- SKU: 17289391
- Release Date: 12/23/2008
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Ratings & Reviews
Oscar-nominated Randall Wallace (Braveheart) made his directorial debut with this adaptation of the 1848 classic by Alexandre Dumas (1802-70), featuring Leonardo DiCaprio in a dual role. Years have passed since the Three Musketeers, Aramis (Jeremy Irons), Athos (John Malkovich), and Porthos (Gerard Depardieu) fought together with their friend D'Artagnan (Gabriel Byrne). The arrogant, tyrannical King Louis XIV (Leonardo DiCaprio) desires the beautiful Christine (Judith Godreche), so he orders her suitor Raoul (Peter Sarsgaard), the son of Athos, off to face death at the front. He also sends Aramis to kill the leader of a Jesuit rebellion. Louis is unaware that his loyal protector and informant, D'Artagnan, is the secret lover of his mother, Queen Anne (Anne Parillaud). Louis' younger twin brother, Philippe (also DiCaprio) is the man in the iron mask, imprisoned for the past six years. Arthos and Porthos plan to free Philippe, abduct Louis and replace him by putting Philippe on the throne. French location scenes include the Chateau de Fontainbleau. Previous adaptations: Allan Dwan's The Iron Mask (1929) with Douglas Fairbanks, the 1939 James Whale version with Louis Hayward, Patricia Medina in Lady in the Iron Mask (1952), Henri Decoin's Le Masque de Fer (1962), Mike Newell's 1976 TV movie with Richard Chamberlain, and Ken Annakin's The Fifth Musketeer (1978, aka Behind the Iron Mask) with Beau Bridges, Lloyd Bridges, Sylvia Kristel, Ursula Andress, Cornel Wilde, Jose Ferrer, Rex Harrison, and Olivia de Havilland. A second film titled The Man in the Iron Mask was released in 1998, a low-budget effort from director William Richert. ~ Bhob Stewart, Rovi
For his first major project after the overwhelming success of Titanic, Leonardo Di Caprio took a risky path in this adaptation of Alex Garland's acclaimed novel, directed by Danny Boyle. Richard (Di Caprio) is an American backpacking through Asia with a handful of friends from Europe. While in Bangkok, he meets a mad Scotsman who calls himself Daffy Duck (Robert Carlyle). Shortly before Mr. Duck kills himself, he gives Richard a crude map to a place in Thailand that he claims is paradise on earth: beautiful, unspoiled, and uninhabited. For lack of anything better to do, Richard and his companions try to locate the spot, which, after a dangerous and taxing journey, takes them to a beach as beautiful as Duck said it would be. Richard and his friends settle in, but before long they discover that they are not alone; a large group of fellow travelers has already dug themselves in, and they have established a community with the same social evils that Richard was hoping to leave behind. Just as important, there is an army of natives who grow marijuana in the nearby hills and do not appreciate the presence of these visitors. The Beach proved controversial during production, partly due to production delays and shifting release dates, partly due to environmental concerns after crew members bulldozed parts of the Thai island of Phi Phi Le for the planting of non-native trees. ~ Mark Deming, Rovi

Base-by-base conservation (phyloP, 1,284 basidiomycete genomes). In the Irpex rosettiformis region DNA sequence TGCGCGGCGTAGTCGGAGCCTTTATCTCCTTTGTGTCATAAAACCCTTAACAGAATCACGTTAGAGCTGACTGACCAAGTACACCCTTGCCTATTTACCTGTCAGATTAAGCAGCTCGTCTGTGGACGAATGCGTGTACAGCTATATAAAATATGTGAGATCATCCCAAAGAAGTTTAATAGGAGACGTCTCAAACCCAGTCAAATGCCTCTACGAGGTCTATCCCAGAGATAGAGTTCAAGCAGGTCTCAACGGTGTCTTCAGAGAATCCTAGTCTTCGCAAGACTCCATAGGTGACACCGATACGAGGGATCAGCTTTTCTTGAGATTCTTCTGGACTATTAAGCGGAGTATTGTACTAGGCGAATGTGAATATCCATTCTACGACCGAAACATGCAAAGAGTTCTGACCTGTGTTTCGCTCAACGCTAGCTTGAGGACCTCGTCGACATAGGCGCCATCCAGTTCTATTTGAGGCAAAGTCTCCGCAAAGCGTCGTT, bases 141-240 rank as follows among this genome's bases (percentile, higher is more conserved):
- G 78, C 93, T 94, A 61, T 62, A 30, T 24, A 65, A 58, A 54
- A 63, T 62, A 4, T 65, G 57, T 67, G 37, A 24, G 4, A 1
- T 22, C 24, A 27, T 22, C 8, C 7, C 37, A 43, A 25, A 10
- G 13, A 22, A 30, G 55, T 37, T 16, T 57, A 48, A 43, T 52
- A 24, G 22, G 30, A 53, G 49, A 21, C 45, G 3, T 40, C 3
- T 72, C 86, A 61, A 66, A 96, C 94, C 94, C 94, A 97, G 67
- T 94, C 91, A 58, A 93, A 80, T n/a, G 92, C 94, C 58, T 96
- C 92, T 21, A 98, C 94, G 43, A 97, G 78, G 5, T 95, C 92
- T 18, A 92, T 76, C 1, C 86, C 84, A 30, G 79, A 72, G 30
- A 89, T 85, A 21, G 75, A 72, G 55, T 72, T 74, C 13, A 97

William Shakespeare's Romeo + Juliet
The classic Shakespearean romantic tragedy is updated by director Baz Luhrmann to a post-modern Verona Beach where swords are merely a brand of gun and bored youths are easily spurred toward violence. Longtime rivals in religion and business, the Montagues and the Capulets share a page from the Jets and Sharks of West Side Story when they form rival gangs. Romeo (Leonardo DiCaprio) is aloof toward the goings-on of his Montague cousins, but after he realizes that Juliet (Claire Danes) is a Capulet at the end of one very wild party, the enmity between the two clans becomes the root of his angst. He relies heavily -- and with serious consequences -- on his rebel gender-bender of a friend, Mercutio (Harold Perrineau Jr.), and Father (not Friar) Lawrence (Pete Postlethwaite) for protection and support. Romeo is, of course, exiled, and it looks like Juliet will be forced into an arranged marriage with the bland Paris (Paul Rudd). It ends, as Romeo and Juliet must, when Romeo hears a tragic piece of misinformation and brings his suicide wish to what was meant to be Juliet 's temporary tomb. This time, though, the turf and the weapon of choice have taken a turn toward the surreal. ~ Tracie Cooper, Rovi
Cast & Crew
- Leonardo DiCaprio - Louis XIV, Philippe
- Jeremy Irons - Aramis
- John Malkovich - Athos
- Gabriel Byrne - D'Artagnan
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